Why People With IBD Are Often Deficient in Folic Acid

Folate is a water-soluble, B-complex vitamin that is important to the body for several functions including creating new cells and making red blood cells.

Close-up of asparagus in frying pan
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It is called folate when it is found in foods, such as legumes, fruits, and green leafy vegetables. Folic acid is the synthetic version of folate that is found in many fortified foods (such as breads and cereals) and as a supplement.

People with inflammatory bowel disease (IBD) are at risk for folate deficiency, especially those who are taking methotrexate or sulfasalazine.

Why Folic Acid Is Important

The body can not make folate or folic acid, so it must be obtained from food and supplements. Folate is a B vitamin that is important before and during pregnancy because it is used in cell creation and division. An adequate intake of folate is needed to prevent neural tube defects such as spina bifida in a baby.

Folate is also necessary for the body to maintain proper levels of the amino acid homocysteine, which is needed by the body for protein synthesis. Without enough folate, homocysteine will build up in the body. High levels of homocysteine are associated with cardiovascular disease.

Folate may also help prevent cancer by preventing certain changes in the body's DNA. Because folate is needed to create red blood cells, getting enough folate is also important to prevent anemia.

Why IBD Patients Are at Risk for Folate Deficiency

People who have Crohn's disease in their small intestine are at risk for malabsorption of many vitamins and minerals—folate included. Folate is absorbed by the middle and the last part of the small intestine, the jejunum, and the ileum.

Sulfasalazine and methotrexate are two medications used to treat IBD that may interfere with the metabolism of folate.

Other reasons for poor folate absorption include alcohol abuse, liver disease, and the use of anticonvulsant medications, metformin, triamterene, or barbiturates.

Is Every Person With IBD at Risk for Folate Deficiency?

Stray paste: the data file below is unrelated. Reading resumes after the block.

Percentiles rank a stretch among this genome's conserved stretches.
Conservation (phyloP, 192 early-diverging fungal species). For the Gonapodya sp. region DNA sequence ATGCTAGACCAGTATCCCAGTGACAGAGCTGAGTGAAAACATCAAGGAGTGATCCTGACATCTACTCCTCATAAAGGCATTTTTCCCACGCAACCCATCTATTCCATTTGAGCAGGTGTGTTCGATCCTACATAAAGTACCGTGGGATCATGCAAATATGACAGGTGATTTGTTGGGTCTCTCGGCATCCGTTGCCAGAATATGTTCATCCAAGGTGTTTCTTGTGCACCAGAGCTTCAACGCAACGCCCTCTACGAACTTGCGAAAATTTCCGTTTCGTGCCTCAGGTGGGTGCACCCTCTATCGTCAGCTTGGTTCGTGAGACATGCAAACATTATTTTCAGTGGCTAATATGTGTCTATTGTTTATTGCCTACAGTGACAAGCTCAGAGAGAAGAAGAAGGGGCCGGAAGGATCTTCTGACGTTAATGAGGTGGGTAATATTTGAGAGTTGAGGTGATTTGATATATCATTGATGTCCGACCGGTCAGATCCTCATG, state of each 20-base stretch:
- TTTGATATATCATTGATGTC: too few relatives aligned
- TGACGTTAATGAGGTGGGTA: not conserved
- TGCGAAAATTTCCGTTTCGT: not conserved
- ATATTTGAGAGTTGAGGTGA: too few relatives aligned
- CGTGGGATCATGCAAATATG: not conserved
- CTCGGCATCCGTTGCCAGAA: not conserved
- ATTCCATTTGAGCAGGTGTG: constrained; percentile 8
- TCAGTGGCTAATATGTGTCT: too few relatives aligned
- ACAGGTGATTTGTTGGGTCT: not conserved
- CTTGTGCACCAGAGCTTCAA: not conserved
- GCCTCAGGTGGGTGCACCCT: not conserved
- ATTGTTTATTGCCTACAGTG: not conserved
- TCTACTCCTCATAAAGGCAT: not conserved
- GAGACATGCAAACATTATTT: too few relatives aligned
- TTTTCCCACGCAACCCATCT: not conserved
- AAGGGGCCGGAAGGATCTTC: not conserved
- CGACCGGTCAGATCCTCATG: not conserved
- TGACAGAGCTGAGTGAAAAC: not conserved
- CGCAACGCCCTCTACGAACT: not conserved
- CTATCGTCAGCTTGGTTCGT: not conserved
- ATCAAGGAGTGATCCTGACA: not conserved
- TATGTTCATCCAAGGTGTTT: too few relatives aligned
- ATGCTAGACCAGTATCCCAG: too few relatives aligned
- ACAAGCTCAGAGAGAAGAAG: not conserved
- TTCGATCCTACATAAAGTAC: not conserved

One study published in 2009 showed that newly diagnosed pediatric patients have higher folate levels than kids who do not have IBD. The authors were surprised, given that the reverse has been found true among adult IBD patients. Folate levels in children with IBD may need to be monitored to determine if supplements are truly needed.

IBD patients are at risk for elevated levels of homocysteine. Homocysteine is an amino acid, and levels that are too high are associated with blood clots and heart attacks. In people with IBD, a folate deficiency may or may not be to blame for elevated homocysteine—the evidence is conflicting. At least one study published in 2001 has shown that increased homocysteine in people with IBD may be a result of low levels of the vitamin B12, rather than low levels of folate.

Preventing Folate Deficiency With Folic Acid Supplements and Dietary Choices

To prevent a folate deficiency, it may be recommended that people with IBD take a supplement of folic acid. Those taking sulfasalazine and methotrexate, in particular, may need extra folic acid. A folic acid supplement of 1000 micrograms (1 milligram) a day is often recommended for those most at risk of folate deficiency.

Check with your healthcare provider to determine how much folic acid you need daily and whether you need to take any supplements.

Some foods that have folate or folic acid are:

  • Asparagus
  • Beef liver
  • Broccoli
  • Cowpeas
  • Fortified cereals, rice, egg noodles, and bread
  • Great Northern beans
  • Green peas
  • Spinach
8 Sources
Verywell Health uses only high-quality sources, including peer-reviewed studies, to support the facts within our articles. Read our editorial process to learn more about how we fact-check and keep our content accurate, reliable, and trustworthy.
  1. Office of Dietary Supplements. Dietary Supplement Fact Sheet: Folate.

  2. Pan Y, Liu Y, Guo H, et al. Associations between Folate and Vitamin B12 Levels and Inflammatory Bowel Disease: A Meta-AnalysisNutrients. 2017;9(4):382. doi:10.3390/nu9040382

  3. Centers for Disease Control and Prevention. Folic Acid Helps Prevent Some Birth Defects.

  4. Ganguly P, Alam SF. Role of homocysteine in the development of cardiovascular diseaseNutr J. 2015;14:6. doi:10.1186/1475-2891-14-6

  5. Hwang C, Ross V, Mahadevan U. Micronutrient deficiencies in inflammatory bowel disease: from A to zinc. Inflamm Bowel Dis. 2012;18(10):1961-81. doi:10.1002/ibd.22906

  6. Burke G. Haematology. Essential Human Disease for Dentists. 2006:139-161. doi:10.1016/b978-0-443-10098-7.50012-9.

  7. Heyman MB, Garnett EA, Shaikh N, et al. Folate concentrations in pediatric patients with newly diagnosed inflammatory bowel diseaseAm J Clin Nutr. 2009;89(2):545–550. doi:10.3945/ajcn.2008.26576

  8. Romagnuolo J, Fedorak RN, Dias VC, Bamforth F, Teltscher M. Hyperhomocysteinemia and inflammatory bowel disease: prevalence and predictors in a cross-sectional study. Am J Gastroenterol. 2001;96(7):2143-9. doi:10.1111/j.1572-0241.2001.03950.x

By Amber J. Tresca
Amber J. Tresca is a freelance writer and speaker who covers digestive conditions, including IBD. She was diagnosed with ulcerative colitis at age 16.